About me

I am currently a postdoc fellow working with Dr. Kilian Pohl and Dr. Edith V. Sullivan at the Department of Psychiatry and Behavioral Sciences, Stanford University.

I finished my Ph.D. at the Department of Computer Science, University of North Carolina at Chapel Hill. My principal advisor was Prof. Stephen Pizer. I was co-advised by Prof. Marc Niethammer and Prof. Ron Alterovitz. Before joining UNC, I recieved my B.S. degree from Shanghai Jiao Tong University.

I am generally interested in using image analysis and machine learning techniques to improve detection, diagnosis and treatment of diseases. My research interests lie in the areas of non-linear statistics, machine learning and neuroscience.

Contact: qingyuz -at- stanford dot edu
[Google Scholar][CV][LinkedIn]

Recent Work

Longitudinal Analysis of Brain Functional Connectivity

Longitudinal neuroimaging studies have become increasingly prevelant these days. Longitudinal analysis of functional connectivity, however, still relies on cross-sectional procedures (computational methods), which neglect intra-subject dependencies of longitudinal fMRI data. We are developing novel methods for estimating subject-specific intrinsic functional networks (resting-state functional networks) that reflect biologically plausible longitudinal effects. Longitudinal analysis on the measures produced by these methods are shown to have improved statistical power.

Joint Classification/Confounding-factor-removal

Alcohol use effects on adolescent brain development revealed by simultaneously removing confounding factors, identifying morphometric patterns, and classifying individuals. [Open Access]

Group Analysis on a Riemannian Manifold: Application to Functional Connectivity Analysis

Functional connectivity (rs-fMRI) matrices live on the manifold of positive-definite cone. A subject-specific longitudinal trajectory of functional connectivity then defines a tangent vector. We demonstrate the intrinsic ambiguity in performing group analysis on these vectors in the context of functional connectivity analysis. Several methods based on parallel-transport, Lie group action, and latent p-value theory, are proposed to tackle the issue [pdf]. Toy example source code [github]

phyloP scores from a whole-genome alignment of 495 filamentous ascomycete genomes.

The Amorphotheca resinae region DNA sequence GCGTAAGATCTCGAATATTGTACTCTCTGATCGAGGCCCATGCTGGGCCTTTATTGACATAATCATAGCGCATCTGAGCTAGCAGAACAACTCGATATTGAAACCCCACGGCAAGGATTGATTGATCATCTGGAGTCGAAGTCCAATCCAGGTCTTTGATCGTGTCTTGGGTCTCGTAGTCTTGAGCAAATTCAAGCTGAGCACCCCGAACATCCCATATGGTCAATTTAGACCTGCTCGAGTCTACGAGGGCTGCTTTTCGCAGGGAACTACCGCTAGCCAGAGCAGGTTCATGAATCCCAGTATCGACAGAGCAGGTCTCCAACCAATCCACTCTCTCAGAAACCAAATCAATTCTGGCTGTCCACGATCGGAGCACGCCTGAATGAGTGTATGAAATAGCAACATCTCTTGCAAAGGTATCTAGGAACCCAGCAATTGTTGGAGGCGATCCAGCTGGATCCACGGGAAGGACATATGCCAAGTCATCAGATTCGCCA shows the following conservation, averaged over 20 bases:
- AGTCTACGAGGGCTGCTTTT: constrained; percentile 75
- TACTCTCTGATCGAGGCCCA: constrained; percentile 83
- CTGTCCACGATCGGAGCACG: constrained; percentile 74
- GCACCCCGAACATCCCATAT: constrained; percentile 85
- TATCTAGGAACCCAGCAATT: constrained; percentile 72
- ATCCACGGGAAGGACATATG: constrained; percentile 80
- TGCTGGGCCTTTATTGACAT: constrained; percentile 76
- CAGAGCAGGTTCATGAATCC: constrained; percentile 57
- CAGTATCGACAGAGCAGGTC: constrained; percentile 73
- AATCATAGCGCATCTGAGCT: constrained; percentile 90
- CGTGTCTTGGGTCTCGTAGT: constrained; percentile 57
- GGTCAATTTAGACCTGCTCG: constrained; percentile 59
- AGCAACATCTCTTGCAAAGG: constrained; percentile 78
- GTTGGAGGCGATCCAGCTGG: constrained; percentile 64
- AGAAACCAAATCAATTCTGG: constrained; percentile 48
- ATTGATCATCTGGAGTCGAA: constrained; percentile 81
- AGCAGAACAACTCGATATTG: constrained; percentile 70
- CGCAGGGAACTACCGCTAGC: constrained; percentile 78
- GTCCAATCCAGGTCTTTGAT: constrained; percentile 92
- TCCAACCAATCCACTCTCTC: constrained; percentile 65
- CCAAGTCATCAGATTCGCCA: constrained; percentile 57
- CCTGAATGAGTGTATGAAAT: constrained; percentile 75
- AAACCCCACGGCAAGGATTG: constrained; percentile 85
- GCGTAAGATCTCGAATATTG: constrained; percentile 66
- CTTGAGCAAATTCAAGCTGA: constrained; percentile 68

Joint Data-Disparity/Registration Estimation via Monte-Carlo EM

Surface disparity situations, such as missing data, topology change and resolution difference, can severely impact registration accuracy. It is desirable to identify incompatible regions between surfaces and to exclude those regions in the registration process. We developed two variants of the EM algorithm, namely Monte-Carlo EM and hard EM, to jointly estimate disparity and registration. [pdf]

Anisotropic Stiffness Learning via Maximum-a-posteriori

Estimating material elastic properties has long been a challenging problem, especially when force measurements are unavailable. A statistical framework provides an alternative for stiffness estimation from a probabilistic point of view. We investigate a learning model that can estimate inhomogeneous and anisotropic stiffness paramters of the material from a set of known deformations. This could potentially open up a new perspective to shape analysis. [pdf]

Geometry Fusion of Multiple Single-frame 3D Reconstructions from an Endoscopic Video

Due to the constant motion of human tissues during endoscopy, we have to handle non-rigid deformations across all the frames in the task of endoscopic 3D reconstruction. One way to achieve this is to fuse all the single-frame reconstructions into a unified surface. We propose a template-free groupwise surface registration method that can effectively handle partially overlapping data, missing surface patches and topology change. [pdf]

Surface Registration for CT/Endoscope Fusion

The clinical problem we want to tackle here is to transfer the tumor information from a 2D endoscopic movie frame into the 3D CT space for radiation treatment planning. The solution is to first reconstrut a 3D surface model from the video and then register that surface to the CT image. We investigate both deformation-based [pdf] and spectral-graph-matching-based [pdf] methods for this registration problem.

Local Metric Learning in 2D/3D Registration for Abdomen Radiation Treatment Planning

2D/3D registration is often used in Image-Guided Radiation Therapy (IGRT) for tracking target motion during treatment delivery. A challenge in disease sites subject to respiratory motion is that organ deformation may occur, thus requiring incorporation of deformation in the registration process. An improved metric-learning algorithm is designed for this purpose. We are the first ones to study this problem in the abdomen. [pdf]